You are, again, ignoring the evidence that stares you in the face. There was a *conscious* project to remake Iraq in the mould the neo-cons wanted - flat taxes, everything privatised, etc.

That is not liberal democracy - that is the extremist imposition of an ideological blueprint on another society.

The fact these things did not come to pass is a good thing, but it is not because the Americans are happy to be doing things differently - it is because of resistance to them by more leftwing governments, and the nature of the insurgency in Iraq itself making private involvement in reconstruction very difficult.

I think you'll find those who want the West to dominate are not such a small minority as you might hope. Similarly, such people *do* want to remake societies in their own image. See above. They may be a small group, but they happen to be a very strong voice in the United States Government, and their point of view has more power than it deserves on its merits.

Iraq is going better than I had feared in these things, the inclusion of many political opinions etc. This is unambiguously good.

You are however continuing to set up straw man arguments in response to the points I am making, using misleading generalities.

You cite Timor - the United States is not involved in that operation, and it has been quite successful. I dare say though that Australia is imposing pressure on oil issues...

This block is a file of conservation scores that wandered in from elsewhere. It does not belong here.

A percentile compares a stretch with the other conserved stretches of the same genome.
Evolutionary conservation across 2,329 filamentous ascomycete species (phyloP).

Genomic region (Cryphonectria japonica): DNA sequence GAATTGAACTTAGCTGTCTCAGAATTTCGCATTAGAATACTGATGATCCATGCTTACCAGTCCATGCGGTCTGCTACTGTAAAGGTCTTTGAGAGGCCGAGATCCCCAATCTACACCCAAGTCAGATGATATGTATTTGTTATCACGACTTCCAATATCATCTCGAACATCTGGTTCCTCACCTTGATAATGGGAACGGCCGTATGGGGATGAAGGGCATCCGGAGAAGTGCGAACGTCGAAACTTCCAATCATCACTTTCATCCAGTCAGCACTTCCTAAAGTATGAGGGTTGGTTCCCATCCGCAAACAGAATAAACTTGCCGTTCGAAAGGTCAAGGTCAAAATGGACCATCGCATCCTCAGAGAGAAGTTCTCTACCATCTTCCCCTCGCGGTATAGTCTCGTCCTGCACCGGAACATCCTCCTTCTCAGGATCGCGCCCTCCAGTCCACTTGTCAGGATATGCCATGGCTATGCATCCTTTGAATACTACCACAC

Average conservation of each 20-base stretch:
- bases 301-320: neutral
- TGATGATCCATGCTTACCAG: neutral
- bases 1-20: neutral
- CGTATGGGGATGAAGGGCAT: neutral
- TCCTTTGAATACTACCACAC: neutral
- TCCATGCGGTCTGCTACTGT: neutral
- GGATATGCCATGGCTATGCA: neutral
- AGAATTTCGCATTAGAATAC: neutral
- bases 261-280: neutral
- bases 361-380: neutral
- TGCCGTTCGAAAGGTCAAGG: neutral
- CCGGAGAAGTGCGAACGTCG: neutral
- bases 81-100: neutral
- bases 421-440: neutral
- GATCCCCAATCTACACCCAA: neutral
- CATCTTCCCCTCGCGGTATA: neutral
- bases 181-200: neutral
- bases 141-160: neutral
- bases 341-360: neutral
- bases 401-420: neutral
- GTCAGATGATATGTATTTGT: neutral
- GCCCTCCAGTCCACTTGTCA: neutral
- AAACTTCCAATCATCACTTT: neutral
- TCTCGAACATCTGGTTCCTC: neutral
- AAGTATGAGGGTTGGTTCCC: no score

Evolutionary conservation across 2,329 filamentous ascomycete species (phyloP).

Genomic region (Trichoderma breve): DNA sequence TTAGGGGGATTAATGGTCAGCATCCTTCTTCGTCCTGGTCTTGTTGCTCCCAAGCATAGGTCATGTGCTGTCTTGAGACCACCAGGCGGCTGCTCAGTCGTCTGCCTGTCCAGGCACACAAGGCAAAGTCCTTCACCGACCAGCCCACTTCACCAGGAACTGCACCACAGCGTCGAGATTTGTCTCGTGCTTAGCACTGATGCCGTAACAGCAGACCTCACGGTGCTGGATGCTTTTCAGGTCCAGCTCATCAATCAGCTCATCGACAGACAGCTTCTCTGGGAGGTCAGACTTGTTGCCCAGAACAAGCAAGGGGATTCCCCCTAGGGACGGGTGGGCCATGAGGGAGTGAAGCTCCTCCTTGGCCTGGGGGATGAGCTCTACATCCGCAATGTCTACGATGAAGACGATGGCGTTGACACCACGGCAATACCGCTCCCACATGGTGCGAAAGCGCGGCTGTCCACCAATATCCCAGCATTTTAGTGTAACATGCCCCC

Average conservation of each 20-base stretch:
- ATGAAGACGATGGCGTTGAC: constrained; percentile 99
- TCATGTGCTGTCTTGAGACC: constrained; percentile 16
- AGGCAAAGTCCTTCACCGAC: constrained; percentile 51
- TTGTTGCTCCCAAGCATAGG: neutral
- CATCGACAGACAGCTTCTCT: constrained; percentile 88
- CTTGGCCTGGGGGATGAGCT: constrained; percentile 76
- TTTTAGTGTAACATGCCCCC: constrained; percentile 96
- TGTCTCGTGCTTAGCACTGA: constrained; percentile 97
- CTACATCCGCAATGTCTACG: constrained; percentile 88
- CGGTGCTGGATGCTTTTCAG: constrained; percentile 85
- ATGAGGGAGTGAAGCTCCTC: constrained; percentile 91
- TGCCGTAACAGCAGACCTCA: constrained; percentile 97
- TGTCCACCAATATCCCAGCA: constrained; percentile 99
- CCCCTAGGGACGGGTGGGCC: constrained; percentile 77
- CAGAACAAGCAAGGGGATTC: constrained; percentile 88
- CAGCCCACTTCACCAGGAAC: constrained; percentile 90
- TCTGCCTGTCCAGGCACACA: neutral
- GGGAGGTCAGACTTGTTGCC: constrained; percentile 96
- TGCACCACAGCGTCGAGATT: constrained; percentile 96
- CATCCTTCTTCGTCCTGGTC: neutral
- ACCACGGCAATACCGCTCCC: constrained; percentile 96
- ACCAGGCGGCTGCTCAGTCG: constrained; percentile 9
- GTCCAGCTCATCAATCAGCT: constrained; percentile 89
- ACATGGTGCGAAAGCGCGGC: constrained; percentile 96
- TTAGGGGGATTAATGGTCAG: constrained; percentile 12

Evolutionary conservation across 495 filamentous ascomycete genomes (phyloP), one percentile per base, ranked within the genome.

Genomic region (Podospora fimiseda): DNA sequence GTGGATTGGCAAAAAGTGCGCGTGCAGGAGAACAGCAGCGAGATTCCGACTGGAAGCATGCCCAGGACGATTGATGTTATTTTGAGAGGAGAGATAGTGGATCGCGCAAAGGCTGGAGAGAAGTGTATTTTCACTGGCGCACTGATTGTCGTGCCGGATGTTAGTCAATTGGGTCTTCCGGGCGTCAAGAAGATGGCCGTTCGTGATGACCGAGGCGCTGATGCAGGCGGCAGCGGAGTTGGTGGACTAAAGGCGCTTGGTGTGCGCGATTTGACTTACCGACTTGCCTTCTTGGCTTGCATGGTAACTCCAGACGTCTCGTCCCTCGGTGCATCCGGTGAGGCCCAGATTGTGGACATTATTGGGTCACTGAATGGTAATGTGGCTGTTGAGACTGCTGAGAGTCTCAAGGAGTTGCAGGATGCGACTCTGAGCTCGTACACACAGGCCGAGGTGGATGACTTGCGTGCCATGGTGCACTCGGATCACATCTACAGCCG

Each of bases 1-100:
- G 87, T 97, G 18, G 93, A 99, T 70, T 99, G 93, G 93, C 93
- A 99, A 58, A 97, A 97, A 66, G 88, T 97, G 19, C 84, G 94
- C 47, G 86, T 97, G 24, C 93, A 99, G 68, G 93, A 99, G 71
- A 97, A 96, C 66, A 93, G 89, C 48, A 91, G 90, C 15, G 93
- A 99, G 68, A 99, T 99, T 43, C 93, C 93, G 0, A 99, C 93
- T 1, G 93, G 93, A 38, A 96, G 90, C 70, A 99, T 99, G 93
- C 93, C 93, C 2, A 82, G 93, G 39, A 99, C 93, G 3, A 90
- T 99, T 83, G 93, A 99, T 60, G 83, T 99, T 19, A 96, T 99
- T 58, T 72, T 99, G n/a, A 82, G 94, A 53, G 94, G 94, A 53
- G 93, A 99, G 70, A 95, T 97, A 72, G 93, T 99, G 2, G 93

As I said in my initial post, these things are not black and white. I may be too sceptical about the US, but you are being too easy on the neo-cons - not sceptical enough.

27 September 2004 at 10:16 AM  
Blogger Sock Thief said...

The US was involved in East Timor; it was Clinton's hard line with Indonesia (a belated change in US policy) that lead to its independence and UN presence.

I agree that with Iraq there was an attempt to push a neo-liberal economic line, which I disagree with. But this is at present an anomaly; it has not been the case in Afghanistan. Also, Iraqi oil was deliberately kept nationalised to be a resource for Iraqis as a whole.

I think you over-estimate the influence of any small group in the present US that want to turn other countries into clones of the US. I'm not sure who you are referring to. If it’s the neo-cons then you are mistaken. Wolfowitz played a leading role in the move to democracy in the Philippines and Indonesia; neither of those countries have been reconstituted in the image of the US.

Their political opponents say in the State Dept, have generally been quite happy to go along with whatever system of government happens to exist in countries such as Saudi Arabia. A position that I presume most liberals would be critical of. I think it’s the old school political realists, rather than the neo-cons that are cause for concern. But even they have not made moves to export US culture lock, stock and barrel.

But in the spirit of your initial piece, I'm not uncritical of Bush. I disagree with 80% of his domestic policy.

27 September 2004 at 12:57 PM